DoI Minister Tim Crookall has said he is personally reviewing the island’s Active Travel Strategy.
This came as he also recognised that the purpose of active travel has been muddled since it was first outlined. The basis of these questions had been the replacement of the former railway bridges between St Johns and Kirk Michael for what was termed as active travel.
Mr Crookall was facing questions in Tynwald on the issue, including from Middle MHK Stu Peters who asked: ‘Does the minister agree with me and many taxpayers, that active travel is an option for a few hardy souls, rather than an alternative means of transport for the many as it only benefits a small number of road users whilst the timely maintenance of our road network affects us all and should be given a higher priority?’
In response, the Minister said he recognised that drivers ‘over the last 10 years, probably longer, feel hard done by’. However he added: ‘Active travel is an education, I have to be careful what I’m saying because there are big budgets in here, but I absolutely understand that first and foremost, more people are using the roads now, but we’re on a long journey here with active travel and we need to give people the ability to walk, cycle into work or even during the evenings, weekends and things. But I understand where the Hon Member is coming from.’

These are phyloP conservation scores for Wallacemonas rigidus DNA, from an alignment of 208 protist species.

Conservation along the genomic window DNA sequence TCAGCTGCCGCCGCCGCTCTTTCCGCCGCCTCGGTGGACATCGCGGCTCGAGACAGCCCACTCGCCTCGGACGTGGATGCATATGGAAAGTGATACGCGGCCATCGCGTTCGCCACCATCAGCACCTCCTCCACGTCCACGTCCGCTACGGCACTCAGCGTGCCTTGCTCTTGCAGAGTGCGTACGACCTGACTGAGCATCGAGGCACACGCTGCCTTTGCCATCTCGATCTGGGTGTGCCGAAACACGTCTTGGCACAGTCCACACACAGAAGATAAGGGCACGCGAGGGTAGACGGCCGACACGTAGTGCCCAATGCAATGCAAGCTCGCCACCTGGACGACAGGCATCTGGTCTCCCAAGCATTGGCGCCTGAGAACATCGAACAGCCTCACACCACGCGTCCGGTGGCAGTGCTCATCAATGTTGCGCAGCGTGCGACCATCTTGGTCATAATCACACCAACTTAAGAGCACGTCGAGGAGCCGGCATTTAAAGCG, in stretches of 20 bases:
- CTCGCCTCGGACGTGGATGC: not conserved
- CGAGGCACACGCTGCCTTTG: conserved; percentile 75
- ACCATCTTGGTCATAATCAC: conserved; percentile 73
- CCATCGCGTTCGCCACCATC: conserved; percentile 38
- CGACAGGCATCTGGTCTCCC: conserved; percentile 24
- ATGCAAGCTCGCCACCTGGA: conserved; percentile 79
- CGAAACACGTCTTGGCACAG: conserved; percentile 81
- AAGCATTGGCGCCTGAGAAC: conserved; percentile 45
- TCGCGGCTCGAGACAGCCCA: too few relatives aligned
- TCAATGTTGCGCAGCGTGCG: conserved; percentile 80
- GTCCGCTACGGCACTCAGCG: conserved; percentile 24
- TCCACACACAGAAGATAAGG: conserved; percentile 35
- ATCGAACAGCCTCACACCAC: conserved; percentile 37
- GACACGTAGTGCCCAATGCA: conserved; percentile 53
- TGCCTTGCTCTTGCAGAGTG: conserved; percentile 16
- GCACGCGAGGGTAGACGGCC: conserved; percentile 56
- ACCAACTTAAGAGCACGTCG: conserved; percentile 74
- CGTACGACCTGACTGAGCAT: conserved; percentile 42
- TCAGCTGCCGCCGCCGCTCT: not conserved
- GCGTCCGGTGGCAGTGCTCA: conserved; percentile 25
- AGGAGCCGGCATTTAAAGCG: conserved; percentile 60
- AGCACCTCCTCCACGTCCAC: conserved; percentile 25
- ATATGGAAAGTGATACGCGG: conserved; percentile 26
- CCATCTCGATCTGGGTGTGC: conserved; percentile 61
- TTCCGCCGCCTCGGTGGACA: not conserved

Speaker Juan Watterson suggested that while Mr Peter’s original question had been on what cost benefit analysis had been done into the replacement of railway bridges for active travel and highway maintenance, he said there could be a better way of studying the cost benefit analysis of the active travel schemes to see how they would benefit drivers, pedestrians and cyclists.
Mr Crookall said: ‘As the member who has taken over the responsibility for highways and active travel in the Dept, I will be reviewing the whole of the active travel process over the next couple of months to see exactly where we are.’
Following a further question from Douglas Central MHK Chris Thomas into whether active travel had become muddled and no longer represented its original aim to encourage people to make ‘regular everyday journeys’ which were originally defined as being within a mile-and-a-half of town centres to enable people to travel to school and work from within populated areas.
Mr Crookall said: ‘I do believe that there is confusion over the active travel and some schemes and things have been thrown into the mix as active travel when really they’re just doing footpaths and things that should not be in there. They are there for everyday things such as walking and hobbies, but that will come into the active travel briefing.’